Ferguson confirmed that Monday was the state auditor's deadline to receive the 2011 audit.
"The part in the audit that relates directly to the alleged embezzlement from the town is an open investigation and that is a large part of the audit information and discussion that would be received, and that is . . . the open investigation and what needs to be done in an executive session," Ferguson said.
"We do not know if the Colorado Bureau of Investigation (CBI) has handed over their final information to the district attorney. They were scheduled to meet on the 10th," Ferguson said. Then the district attorney was to go forward with charges. "But we don't know if that meeting happened."
Asked if the CBI had already received all the information from the 2011 audit, Ferguson believes that the town had provided their information, but Blair had not turned over his audit findings to CBI as of last Friday's special meeting.
When the motion was voted on, Ferguson, Amber Kleinman and Wissbeck were in favor of the executive session. King, Goold and Ayers were opposed. With the tie vote, the motion failed and the executive session could not happen.
King then made a motion to have the audit presented to the full town council. Goold seconded, and added that the absence of the mayor and town attorney was "deplorable."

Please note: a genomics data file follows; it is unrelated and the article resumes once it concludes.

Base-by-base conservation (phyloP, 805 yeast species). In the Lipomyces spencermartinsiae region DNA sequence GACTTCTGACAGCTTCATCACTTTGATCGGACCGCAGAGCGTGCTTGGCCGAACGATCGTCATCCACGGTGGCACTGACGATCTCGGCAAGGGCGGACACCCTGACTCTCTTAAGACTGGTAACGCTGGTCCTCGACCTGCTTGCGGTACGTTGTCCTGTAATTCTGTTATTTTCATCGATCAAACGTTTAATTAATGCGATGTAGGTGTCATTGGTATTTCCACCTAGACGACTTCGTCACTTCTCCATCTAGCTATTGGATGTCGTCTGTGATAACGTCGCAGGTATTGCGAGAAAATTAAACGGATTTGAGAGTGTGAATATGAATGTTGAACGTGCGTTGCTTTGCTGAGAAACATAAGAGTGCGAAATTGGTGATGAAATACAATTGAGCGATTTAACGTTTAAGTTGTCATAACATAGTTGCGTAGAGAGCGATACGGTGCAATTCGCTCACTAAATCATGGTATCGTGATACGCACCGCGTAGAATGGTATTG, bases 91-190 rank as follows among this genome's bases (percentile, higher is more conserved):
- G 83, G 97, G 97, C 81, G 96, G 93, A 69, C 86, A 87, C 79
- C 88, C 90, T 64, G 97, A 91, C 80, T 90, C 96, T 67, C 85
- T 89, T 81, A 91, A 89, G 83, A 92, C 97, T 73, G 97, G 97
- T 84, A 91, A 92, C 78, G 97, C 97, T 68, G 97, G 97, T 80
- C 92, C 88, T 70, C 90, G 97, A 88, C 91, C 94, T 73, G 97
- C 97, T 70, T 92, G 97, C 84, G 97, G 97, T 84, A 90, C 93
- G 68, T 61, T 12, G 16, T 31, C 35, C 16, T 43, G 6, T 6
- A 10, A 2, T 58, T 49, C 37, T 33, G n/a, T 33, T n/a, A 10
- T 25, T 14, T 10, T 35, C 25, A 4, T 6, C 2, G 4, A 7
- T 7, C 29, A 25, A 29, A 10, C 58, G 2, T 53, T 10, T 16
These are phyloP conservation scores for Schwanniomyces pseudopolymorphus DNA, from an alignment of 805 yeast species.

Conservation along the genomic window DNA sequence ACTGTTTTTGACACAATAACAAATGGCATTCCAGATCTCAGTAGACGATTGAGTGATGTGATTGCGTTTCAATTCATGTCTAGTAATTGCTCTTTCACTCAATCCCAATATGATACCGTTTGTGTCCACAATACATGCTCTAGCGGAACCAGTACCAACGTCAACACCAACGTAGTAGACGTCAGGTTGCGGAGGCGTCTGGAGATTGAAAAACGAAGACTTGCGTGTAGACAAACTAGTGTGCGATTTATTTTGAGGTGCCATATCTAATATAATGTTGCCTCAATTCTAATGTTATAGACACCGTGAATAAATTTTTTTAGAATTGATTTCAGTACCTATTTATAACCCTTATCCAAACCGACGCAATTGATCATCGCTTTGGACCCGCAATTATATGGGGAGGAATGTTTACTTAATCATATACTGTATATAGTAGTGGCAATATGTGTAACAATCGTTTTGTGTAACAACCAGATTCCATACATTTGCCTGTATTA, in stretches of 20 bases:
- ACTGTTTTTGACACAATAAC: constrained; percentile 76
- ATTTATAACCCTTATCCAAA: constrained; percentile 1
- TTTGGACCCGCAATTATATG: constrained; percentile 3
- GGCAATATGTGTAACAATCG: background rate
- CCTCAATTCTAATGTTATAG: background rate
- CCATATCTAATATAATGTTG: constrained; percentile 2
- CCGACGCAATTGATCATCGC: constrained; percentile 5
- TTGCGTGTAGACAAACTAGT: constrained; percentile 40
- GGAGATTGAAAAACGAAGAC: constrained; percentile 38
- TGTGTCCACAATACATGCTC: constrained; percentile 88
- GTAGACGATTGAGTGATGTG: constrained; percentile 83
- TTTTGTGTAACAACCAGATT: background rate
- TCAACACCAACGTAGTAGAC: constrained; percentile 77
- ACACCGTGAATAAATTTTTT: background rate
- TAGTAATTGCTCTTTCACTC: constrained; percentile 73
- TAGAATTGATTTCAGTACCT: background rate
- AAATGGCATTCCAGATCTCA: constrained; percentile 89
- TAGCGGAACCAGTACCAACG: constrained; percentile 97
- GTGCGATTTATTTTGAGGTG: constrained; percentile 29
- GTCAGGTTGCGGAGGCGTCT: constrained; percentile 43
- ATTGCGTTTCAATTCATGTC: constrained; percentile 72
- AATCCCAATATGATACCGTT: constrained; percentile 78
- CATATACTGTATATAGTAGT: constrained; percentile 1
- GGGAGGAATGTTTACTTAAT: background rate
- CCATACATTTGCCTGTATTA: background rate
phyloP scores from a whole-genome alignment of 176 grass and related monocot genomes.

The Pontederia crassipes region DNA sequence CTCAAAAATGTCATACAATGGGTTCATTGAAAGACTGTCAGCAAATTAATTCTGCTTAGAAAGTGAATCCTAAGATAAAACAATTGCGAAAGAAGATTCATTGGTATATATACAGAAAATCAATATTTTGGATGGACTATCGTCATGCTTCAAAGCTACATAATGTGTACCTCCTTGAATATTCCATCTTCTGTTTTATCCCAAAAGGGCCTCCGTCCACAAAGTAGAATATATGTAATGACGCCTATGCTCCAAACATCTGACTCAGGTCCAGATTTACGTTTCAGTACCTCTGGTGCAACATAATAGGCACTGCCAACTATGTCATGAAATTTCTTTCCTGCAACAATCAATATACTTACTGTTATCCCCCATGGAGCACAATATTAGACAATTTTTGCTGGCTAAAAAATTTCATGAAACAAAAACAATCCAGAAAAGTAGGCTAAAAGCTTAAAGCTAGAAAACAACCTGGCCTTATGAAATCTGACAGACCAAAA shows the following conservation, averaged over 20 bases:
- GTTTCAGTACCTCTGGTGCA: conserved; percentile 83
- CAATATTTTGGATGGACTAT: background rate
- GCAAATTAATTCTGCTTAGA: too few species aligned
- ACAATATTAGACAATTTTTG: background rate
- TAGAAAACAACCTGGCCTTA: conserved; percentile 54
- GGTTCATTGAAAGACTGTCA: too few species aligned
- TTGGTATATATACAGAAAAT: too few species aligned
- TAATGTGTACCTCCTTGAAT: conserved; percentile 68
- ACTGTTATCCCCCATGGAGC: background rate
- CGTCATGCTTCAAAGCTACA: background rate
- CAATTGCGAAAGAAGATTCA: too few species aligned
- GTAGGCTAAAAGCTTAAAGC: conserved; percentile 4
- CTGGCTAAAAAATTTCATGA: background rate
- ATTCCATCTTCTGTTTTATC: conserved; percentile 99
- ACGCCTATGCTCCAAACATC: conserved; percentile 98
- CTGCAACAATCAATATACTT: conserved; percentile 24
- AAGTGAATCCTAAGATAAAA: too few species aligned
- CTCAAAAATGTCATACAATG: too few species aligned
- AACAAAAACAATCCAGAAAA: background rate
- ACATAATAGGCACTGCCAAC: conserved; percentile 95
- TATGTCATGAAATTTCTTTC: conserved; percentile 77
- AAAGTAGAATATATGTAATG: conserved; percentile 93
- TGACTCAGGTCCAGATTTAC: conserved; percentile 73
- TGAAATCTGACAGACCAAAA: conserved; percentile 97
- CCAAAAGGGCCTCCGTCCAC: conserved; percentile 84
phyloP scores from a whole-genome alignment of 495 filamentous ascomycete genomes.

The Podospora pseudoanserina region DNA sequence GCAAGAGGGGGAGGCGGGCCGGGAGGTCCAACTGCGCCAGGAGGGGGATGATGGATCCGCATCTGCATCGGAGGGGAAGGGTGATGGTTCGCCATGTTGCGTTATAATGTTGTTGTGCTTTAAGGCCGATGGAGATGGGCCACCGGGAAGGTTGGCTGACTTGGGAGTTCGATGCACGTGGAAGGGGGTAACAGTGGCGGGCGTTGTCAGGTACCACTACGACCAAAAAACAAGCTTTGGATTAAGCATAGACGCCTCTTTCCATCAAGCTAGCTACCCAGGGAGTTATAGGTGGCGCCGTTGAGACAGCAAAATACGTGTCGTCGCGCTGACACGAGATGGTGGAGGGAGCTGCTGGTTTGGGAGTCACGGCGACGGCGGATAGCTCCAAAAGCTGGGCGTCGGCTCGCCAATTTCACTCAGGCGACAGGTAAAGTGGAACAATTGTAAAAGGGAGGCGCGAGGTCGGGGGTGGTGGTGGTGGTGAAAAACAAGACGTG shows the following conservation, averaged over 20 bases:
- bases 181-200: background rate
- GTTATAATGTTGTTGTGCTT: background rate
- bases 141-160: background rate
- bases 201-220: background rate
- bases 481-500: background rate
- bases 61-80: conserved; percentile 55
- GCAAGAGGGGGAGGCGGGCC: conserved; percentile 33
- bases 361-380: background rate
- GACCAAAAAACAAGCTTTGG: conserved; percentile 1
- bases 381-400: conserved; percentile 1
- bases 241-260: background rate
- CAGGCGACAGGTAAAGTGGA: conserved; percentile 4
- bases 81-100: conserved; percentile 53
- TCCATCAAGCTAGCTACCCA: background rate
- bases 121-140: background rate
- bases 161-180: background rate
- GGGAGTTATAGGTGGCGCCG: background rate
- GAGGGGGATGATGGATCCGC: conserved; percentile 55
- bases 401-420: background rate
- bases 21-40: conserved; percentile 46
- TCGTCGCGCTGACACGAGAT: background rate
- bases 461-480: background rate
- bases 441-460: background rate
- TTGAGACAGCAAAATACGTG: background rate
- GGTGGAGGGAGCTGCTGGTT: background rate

Barbara Peterson, town clerk, requested a recess to consult with the attorney before the vote could take place. Peterson, who was not able to reach Briscoe, also spoke to Blair who said he could meet with the finance committee on Friday and come back to do a public presentation on the audit at the next regular town council meeting.
The special meeting was recessed at 9:26 a.m. and reconvened at 9:44 a.m.
Ferguson had been instructed to close the special meeting if anyone mentioned specific numbers pertaining to the investigation during an open discussion of the audit that day. "I am not as a council member able to understand the legal reasons the district attorney's office and our legal counsel would advise us to do that," Ferguson said.